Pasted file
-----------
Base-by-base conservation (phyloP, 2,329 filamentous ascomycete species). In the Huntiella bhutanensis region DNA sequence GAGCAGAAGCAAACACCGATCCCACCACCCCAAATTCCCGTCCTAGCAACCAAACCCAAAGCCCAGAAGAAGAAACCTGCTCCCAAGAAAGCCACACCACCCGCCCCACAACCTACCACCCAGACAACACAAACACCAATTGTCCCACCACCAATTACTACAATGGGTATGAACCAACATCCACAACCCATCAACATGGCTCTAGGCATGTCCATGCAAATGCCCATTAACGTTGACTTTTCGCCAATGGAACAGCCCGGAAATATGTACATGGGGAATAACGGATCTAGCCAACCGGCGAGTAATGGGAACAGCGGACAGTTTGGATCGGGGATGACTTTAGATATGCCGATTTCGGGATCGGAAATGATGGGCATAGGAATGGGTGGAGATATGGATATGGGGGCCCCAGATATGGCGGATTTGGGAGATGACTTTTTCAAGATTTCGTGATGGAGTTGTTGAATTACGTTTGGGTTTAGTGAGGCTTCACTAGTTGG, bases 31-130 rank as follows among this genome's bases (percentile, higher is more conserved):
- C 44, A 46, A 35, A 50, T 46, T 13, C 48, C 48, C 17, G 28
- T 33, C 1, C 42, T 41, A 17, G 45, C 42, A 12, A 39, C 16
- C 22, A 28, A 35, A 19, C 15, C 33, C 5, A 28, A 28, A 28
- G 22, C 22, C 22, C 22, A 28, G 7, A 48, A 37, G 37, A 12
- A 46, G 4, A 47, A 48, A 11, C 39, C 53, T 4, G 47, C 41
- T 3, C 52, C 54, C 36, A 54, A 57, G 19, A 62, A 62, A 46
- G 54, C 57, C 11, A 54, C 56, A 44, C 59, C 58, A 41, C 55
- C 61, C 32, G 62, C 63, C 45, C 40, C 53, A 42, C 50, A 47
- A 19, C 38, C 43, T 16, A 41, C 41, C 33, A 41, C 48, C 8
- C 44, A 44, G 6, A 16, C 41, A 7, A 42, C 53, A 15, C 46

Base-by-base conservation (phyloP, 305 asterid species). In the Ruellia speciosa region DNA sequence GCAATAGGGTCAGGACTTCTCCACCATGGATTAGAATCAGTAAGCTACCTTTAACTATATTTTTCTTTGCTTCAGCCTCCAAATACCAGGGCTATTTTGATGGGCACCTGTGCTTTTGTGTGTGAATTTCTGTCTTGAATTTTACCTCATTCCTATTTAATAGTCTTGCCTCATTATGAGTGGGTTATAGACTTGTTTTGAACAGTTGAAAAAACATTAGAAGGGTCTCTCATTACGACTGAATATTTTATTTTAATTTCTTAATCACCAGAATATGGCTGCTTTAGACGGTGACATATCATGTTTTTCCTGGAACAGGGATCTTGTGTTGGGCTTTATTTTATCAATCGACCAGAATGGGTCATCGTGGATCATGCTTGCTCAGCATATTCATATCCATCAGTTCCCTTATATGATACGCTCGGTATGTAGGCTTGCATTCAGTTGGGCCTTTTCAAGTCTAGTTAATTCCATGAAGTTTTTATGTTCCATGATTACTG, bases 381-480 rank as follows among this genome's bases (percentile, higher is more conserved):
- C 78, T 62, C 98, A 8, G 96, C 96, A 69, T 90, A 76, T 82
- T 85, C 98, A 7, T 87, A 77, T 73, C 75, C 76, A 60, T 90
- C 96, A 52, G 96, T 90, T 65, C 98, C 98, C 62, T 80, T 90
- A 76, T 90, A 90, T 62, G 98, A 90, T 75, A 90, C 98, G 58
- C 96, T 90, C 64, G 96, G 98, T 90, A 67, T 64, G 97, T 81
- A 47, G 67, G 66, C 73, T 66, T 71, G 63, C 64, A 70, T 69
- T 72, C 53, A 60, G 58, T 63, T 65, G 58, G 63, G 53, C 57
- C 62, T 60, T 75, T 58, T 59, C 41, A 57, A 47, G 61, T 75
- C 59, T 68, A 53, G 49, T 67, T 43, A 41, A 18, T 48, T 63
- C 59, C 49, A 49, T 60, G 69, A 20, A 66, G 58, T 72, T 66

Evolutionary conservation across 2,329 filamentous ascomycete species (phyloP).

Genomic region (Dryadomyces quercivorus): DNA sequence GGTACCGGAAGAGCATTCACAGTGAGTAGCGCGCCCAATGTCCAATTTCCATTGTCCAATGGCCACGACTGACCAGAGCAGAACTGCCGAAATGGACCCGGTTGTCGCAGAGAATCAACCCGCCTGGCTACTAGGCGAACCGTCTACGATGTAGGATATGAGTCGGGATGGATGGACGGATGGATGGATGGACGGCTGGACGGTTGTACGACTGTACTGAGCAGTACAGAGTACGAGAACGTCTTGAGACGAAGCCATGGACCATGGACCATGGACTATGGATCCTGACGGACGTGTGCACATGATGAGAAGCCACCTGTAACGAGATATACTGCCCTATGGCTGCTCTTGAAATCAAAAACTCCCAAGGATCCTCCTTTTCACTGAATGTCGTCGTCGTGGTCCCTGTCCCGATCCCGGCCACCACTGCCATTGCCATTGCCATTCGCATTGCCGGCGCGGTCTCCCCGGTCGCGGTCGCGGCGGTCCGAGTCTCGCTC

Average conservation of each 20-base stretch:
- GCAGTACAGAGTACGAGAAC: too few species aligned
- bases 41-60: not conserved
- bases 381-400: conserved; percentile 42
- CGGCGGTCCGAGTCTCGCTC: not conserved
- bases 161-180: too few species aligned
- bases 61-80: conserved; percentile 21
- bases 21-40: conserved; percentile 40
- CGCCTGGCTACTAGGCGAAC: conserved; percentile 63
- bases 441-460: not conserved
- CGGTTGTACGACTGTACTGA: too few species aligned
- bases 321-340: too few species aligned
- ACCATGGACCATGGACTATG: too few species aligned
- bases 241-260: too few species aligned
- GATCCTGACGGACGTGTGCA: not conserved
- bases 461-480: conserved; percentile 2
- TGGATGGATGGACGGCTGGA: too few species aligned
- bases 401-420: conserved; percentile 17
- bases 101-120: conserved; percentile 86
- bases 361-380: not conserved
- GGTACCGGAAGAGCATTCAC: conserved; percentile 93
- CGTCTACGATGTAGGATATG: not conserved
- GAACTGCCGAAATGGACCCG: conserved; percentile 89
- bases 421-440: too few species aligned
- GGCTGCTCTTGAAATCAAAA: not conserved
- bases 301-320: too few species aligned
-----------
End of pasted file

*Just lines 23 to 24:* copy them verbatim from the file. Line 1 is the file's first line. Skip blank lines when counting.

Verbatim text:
Evolutionary conservation across 2,329 filamentous ascomycete species (phyloP).

Genomic region (Dryadomyces quercivorus): DNA sequence GGTACCGGAAGAGCATTCACAGTGAGTAGCGCGCCCAATGTCCAATTTCCATTGTCCAATGGCCACGACTGACCAGAGCAGAACTGCCGAAATGGACCCGGTTGTCGCAGAGAATCAACCCGCCTGGCTACTAGGCGAACCGTCTACGATGTAGGATATGAGTCGGGATGGATGGACGGATGGATGGATGGACGGCTGGACGGTTGTACGACTGTACTGAGCAGTACAGAGTACGAGAACGTCTTGAGACGAAGCCATGGACCATGGACCATGGACTATGGATCCTGACGGACGTGTGCACATGATGAGAAGCCACCTGTAACGAGATATACTGCCCTATGGCTGCTCTTGAAATCAAAAACTCCCAAGGATCCTCCTTTTCACTGAATGTCGTCGTCGTGGTCCCTGTCCCGATCCCGGCCACCACTGCCATTGCCATTGCCATTCGCATTGCCGGCGCGGTCTCCCCGGTCGCGGTCGCGGCGGTCCGAGTCTCGCTC